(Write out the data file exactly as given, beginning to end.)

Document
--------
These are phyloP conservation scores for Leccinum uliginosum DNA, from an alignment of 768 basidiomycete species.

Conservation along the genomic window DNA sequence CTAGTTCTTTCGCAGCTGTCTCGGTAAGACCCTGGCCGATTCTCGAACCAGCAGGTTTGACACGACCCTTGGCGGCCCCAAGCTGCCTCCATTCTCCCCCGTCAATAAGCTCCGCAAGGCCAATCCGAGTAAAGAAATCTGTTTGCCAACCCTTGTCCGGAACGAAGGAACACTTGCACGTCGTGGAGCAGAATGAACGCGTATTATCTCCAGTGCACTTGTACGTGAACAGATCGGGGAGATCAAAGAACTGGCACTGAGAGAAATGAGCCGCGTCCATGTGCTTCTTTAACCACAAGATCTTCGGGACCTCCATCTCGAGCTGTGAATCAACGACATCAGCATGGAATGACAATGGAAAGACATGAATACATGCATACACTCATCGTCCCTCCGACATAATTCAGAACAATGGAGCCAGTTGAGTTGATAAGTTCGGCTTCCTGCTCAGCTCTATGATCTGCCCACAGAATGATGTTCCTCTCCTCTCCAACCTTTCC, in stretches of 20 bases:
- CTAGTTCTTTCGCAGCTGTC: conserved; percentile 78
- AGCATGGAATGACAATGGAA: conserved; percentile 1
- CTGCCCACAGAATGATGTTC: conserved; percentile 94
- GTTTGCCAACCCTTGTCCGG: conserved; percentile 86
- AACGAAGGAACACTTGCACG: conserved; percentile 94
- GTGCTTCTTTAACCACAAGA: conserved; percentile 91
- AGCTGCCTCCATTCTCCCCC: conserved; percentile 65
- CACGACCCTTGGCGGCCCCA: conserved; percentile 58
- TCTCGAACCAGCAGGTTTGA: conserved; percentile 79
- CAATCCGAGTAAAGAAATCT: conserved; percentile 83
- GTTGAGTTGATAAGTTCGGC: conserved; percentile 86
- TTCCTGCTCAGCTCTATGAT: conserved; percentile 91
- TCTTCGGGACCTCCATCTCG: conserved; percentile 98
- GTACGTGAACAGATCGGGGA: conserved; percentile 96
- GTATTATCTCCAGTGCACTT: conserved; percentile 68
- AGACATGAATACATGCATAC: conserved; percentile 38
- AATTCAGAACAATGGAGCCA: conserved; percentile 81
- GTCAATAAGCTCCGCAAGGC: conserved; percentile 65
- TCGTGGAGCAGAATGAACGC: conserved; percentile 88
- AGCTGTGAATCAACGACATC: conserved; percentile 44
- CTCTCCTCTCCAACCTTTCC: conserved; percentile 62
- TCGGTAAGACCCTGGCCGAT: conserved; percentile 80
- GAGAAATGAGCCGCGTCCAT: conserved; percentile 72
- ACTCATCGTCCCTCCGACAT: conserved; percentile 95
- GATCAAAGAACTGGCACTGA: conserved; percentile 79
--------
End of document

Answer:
These are phyloP conservation scores for Leccinum uliginosum DNA, from an alignment of 768 basidiomycete species.

Conservation along the genomic window DNA sequence CTAGTTCTTTCGCAGCTGTCTCGGTAAGACCCTGGCCGATTCTCGAACCAGCAGGTTTGACACGACCCTTGGCGGCCCCAAGCTGCCTCCATTCTCCCCCGTCAATAAGCTCCGCAAGGCCAATCCGAGTAAAGAAATCTGTTTGCCAACCCTTGTCCGGAACGAAGGAACACTTGCACGTCGTGGAGCAGAATGAACGCGTATTATCTCCAGTGCACTTGTACGTGAACAGATCGGGGAGATCAAAGAACTGGCACTGAGAGAAATGAGCCGCGTCCATGTGCTTCTTTAACCACAAGATCTTCGGGACCTCCATCTCGAGCTGTGAATCAACGACATCAGCATGGAATGACAATGGAAAGACATGAATACATGCATACACTCATCGTCCCTCCGACATAATTCAGAACAATGGAGCCAGTTGAGTTGATAAGTTCGGCTTCCTGCTCAGCTCTATGATCTGCCCACAGAATGATGTTCCTCTCCTCTCCAACCTTTCC, in stretches of 20 bases:
- CTAGTTCTTTCGCAGCTGTC: conserved; percentile 78
- AGCATGGAATGACAATGGAA: conserved; percentile 1
- CTGCCCACAGAATGATGTTC: conserved; percentile 94
- GTTTGCCAACCCTTGTCCGG: conserved; percentile 86
- AACGAAGGAACACTTGCACG: conserved; percentile 94
- GTGCTTCTTTAACCACAAGA: conserved; percentile 91
- AGCTGCCTCCATTCTCCCCC: conserved; percentile 65
- CACGACCCTTGGCGGCCCCA: conserved; percentile 58
- TCTCGAACCAGCAGGTTTGA: conserved; percentile 79
- CAATCCGAGTAAAGAAATCT: conserved; percentile 83
- GTTGAGTTGATAAGTTCGGC: conserved; percentile 86
- TTCCTGCTCAGCTCTATGAT: conserved; percentile 91
- TCTTCGGGACCTCCATCTCG: conserved; percentile 98
- GTACGTGAACAGATCGGGGA: conserved; percentile 96
- GTATTATCTCCAGTGCACTT: conserved; percentile 68
- AGACATGAATACATGCATAC: conserved; percentile 38
- AATTCAGAACAATGGAGCCA: conserved; percentile 81
- GTCAATAAGCTCCGCAAGGC: conserved; percentile 65
- TCGTGGAGCAGAATGAACGC: conserved; percentile 88
- AGCTGTGAATCAACGACATC: conserved; percentile 44
- CTCTCCTCTCCAACCTTTCC: conserved; percentile 62
- TCGGTAAGACCCTGGCCGAT: conserved; percentile 80
- GAGAAATGAGCCGCGTCCAT: conserved; percentile 72
- ACTCATCGTCCCTCCGACAT: conserved; percentile 95
- GATCAAAGAACTGGCACTGA: conserved; percentile 79